When Your Uber Driver is “Mom”
They take care of you when you’re sick. They ask you about school. They give you a little spending money when your wallet is empty. Moms look out for you. They’re there for you—no matter what. But when you’re a college student living miles away from home, sometimes mom can’t be there (in person, anyway).
For a group of students at Fairfield University, “mom” is in fact just a tap away. Though their real moms (and dads) live back at home, they have Della—or as they call her, Mama P. These students (“my kids” she refers to them as) all rely on Mama P for the same basic things we rely on our moms for—comfort, safety, dependability, and sometimes even a home-cooked lasagna. So you may be surprised to find out that Mama P is no relative or close family friend of these students, but rather their frequent Uber driver.
With 2 grown daughters living out of the house and a boyfriend living in San Francisco, Della felt she had too much time to herself on the weekends. Though she works a full-time job during the week, she wanted to fill up her free time with something rewarding and fun. Her daughters recommended she drive with Uber, so she went ahead and signed up.
Since then, she’s built strong relationships with a long list of students who ride Uber around campus. When Nicole, a student whose family lives in Peru, got sick, it was Mama P who brought her to the hospital. It was also Mama P who sat with her for hours in the waiting room, and who took care of her for a week while she recuperated. “I was happy to share my home and help her out. I think the parents really appreciated that,” says Mama P.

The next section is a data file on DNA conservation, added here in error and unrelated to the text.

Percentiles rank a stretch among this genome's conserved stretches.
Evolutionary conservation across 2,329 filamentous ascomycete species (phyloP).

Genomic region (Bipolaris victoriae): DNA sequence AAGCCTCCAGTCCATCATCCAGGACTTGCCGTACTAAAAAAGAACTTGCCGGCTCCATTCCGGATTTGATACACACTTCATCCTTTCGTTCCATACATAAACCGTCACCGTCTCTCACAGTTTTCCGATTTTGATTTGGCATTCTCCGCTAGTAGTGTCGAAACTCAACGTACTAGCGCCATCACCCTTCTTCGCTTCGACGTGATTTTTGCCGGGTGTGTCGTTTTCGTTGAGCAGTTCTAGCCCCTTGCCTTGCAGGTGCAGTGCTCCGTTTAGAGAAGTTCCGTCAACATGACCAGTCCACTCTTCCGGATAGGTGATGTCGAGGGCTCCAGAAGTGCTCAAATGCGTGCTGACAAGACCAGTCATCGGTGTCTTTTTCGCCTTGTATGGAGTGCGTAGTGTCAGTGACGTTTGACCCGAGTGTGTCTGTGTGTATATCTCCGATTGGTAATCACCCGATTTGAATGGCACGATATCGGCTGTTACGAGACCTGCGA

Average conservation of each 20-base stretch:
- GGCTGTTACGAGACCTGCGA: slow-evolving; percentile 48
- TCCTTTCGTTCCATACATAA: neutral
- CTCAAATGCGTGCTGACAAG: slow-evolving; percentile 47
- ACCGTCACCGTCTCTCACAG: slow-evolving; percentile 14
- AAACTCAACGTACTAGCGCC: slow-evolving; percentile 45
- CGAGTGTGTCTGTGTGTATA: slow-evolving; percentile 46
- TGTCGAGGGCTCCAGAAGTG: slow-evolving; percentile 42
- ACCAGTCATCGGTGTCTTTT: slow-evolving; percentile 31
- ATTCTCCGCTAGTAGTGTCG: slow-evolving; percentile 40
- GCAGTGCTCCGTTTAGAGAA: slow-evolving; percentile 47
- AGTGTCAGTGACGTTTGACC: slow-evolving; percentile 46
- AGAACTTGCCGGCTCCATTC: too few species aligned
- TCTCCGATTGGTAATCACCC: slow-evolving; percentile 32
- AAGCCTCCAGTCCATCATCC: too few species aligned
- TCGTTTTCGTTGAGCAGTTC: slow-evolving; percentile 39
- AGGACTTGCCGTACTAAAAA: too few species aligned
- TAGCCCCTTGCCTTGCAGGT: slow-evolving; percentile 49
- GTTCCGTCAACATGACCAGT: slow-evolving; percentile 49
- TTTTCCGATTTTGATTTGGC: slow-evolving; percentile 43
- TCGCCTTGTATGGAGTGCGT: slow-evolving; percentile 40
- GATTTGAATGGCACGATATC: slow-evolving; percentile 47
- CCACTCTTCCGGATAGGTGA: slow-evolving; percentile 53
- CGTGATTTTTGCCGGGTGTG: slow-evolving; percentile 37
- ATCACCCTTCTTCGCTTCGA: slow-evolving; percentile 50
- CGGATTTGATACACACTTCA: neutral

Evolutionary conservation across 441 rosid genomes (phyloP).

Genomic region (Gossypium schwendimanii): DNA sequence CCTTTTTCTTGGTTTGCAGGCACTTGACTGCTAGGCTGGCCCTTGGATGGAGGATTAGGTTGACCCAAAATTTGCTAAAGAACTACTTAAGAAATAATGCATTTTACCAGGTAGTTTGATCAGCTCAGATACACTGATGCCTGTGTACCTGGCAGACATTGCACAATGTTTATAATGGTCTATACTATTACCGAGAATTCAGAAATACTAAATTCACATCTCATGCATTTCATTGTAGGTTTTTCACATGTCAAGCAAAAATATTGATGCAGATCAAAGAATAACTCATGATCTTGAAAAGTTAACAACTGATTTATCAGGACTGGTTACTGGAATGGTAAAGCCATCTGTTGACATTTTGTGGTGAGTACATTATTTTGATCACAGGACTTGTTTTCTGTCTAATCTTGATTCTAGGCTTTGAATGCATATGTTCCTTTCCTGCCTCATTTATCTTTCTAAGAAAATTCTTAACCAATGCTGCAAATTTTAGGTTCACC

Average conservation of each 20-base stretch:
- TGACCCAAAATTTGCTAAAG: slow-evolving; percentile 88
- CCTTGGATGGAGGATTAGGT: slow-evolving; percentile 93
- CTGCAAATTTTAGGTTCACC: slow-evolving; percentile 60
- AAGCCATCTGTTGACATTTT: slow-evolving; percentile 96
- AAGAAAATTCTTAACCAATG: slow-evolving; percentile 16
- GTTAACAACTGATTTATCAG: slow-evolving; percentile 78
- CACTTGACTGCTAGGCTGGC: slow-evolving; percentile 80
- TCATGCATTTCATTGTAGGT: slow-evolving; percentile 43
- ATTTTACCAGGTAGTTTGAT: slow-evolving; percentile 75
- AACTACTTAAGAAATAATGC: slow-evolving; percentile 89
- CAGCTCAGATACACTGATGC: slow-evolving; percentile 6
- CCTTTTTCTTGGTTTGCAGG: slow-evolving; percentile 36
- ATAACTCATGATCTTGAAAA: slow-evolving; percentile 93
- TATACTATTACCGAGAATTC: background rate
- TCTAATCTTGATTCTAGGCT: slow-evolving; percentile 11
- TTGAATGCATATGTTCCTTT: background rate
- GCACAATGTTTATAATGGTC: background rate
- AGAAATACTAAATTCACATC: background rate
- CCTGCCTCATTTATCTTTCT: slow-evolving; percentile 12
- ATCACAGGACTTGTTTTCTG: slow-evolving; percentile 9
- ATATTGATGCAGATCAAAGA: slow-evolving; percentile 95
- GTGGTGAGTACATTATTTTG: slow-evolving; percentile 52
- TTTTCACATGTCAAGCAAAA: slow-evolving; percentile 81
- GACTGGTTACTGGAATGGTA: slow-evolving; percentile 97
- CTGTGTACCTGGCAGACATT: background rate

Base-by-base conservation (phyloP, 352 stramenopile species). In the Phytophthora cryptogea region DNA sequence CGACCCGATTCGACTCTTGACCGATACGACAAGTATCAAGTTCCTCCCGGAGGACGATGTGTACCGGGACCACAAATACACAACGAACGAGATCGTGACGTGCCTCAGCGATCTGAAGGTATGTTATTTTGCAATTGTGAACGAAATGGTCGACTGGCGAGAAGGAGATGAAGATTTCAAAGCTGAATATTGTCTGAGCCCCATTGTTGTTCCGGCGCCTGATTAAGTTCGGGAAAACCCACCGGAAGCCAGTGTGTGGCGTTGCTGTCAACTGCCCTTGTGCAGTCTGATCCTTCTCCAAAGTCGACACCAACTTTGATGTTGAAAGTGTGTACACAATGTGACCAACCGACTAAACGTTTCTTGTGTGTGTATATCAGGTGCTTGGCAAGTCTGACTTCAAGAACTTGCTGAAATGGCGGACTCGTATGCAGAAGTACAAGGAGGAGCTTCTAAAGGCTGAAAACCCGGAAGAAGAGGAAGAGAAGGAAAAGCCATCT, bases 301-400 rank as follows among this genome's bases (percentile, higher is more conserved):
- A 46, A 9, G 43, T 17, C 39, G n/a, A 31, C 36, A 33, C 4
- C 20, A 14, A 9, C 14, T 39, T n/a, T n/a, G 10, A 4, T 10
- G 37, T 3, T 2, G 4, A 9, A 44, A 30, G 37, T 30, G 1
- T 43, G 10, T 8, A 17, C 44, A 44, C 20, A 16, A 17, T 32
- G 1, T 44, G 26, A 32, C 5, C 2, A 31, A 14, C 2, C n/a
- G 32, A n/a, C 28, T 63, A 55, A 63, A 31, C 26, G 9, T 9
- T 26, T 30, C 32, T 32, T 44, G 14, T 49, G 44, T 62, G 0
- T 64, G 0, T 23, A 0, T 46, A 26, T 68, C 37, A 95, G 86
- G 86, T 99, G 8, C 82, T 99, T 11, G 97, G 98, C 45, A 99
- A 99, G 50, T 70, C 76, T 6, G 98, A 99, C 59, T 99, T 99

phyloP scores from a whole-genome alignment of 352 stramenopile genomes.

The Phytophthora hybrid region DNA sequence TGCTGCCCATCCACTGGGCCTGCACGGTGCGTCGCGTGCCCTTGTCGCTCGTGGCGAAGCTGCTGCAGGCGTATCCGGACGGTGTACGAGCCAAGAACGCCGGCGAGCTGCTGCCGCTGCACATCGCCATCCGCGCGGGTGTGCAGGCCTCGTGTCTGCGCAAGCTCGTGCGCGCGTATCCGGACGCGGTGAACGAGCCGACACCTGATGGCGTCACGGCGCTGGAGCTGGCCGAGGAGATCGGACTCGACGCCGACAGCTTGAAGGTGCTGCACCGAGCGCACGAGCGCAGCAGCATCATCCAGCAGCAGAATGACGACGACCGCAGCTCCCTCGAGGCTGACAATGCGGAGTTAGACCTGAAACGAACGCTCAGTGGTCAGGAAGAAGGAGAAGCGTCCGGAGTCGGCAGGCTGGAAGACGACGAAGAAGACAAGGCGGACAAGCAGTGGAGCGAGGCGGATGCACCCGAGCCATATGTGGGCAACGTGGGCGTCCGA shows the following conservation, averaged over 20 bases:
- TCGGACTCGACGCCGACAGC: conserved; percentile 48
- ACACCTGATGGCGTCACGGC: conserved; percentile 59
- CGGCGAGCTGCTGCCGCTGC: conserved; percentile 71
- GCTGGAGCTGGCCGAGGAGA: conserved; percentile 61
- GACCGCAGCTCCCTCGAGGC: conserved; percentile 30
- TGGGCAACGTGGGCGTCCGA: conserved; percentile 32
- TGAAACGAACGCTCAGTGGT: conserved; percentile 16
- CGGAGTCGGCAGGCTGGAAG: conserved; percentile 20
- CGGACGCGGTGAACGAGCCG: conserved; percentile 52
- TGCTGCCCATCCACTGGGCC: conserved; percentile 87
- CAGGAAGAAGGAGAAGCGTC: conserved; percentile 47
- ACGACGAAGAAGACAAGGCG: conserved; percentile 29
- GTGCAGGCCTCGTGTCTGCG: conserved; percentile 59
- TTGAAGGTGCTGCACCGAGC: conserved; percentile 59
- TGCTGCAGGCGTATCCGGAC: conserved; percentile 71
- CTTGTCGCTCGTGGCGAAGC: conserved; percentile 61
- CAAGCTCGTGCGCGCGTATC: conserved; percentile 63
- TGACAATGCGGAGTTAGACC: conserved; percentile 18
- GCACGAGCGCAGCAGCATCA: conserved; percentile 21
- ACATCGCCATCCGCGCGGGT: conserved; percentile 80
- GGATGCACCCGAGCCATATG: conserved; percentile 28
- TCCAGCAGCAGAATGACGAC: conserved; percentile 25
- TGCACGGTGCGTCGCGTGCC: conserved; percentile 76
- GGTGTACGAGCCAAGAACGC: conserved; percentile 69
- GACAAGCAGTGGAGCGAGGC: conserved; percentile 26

“My daughters are thrilled. They knew this gig would be a good fit for for me. They don’t have to worry about me. I don’t ever have to be alone anymore if I don’t want to. I have so many children I can count on.” – Mama P
The parents do appreciate it. One morning, Mama P dropped Molly, a nursing student, off at the train station. When she found out that Molly didn’t have any cash, she insisted on giving her a little spending money for coffee and breakfast—something she would have done for her own daughters. “It was the nicest thing anyone had done for me,” remembers Molly, who barely knew Mama P at the time. “I told my parents and they couldn’t believe it.” Molly’s dad later sent Mama P a Facebook message saying thank you. He told her that he sleeps better at night knowing that she’s there taking care of his daughter. “I look at it like—this is someone’s child,” says Mama P. “I just do for them what I would do for my own kids.”
It’s true, she does. She sews and hems pants for the boys. She listens and gives advice. She let Nicole store boxes at her house when she went home to Peru for break. “I really do see her as my mom here,” says Nicole. “Our relationship is so loving. Everyone in my family is so grateful.” So grateful that later this year, Nicole’s family will host Mama P’s daughter when she travels to Lima during a trip to South America. According to Nicole’s grandmother, the entire city of Lima knows Mama P!
“Uber has been a fabulous outlet for me. As an empty-nester, I now have something to do with my spare time. Coming home to that silence on the weekends and having nothing to do was so against who I am. This has been the perfect win-win for me, and for these kids.”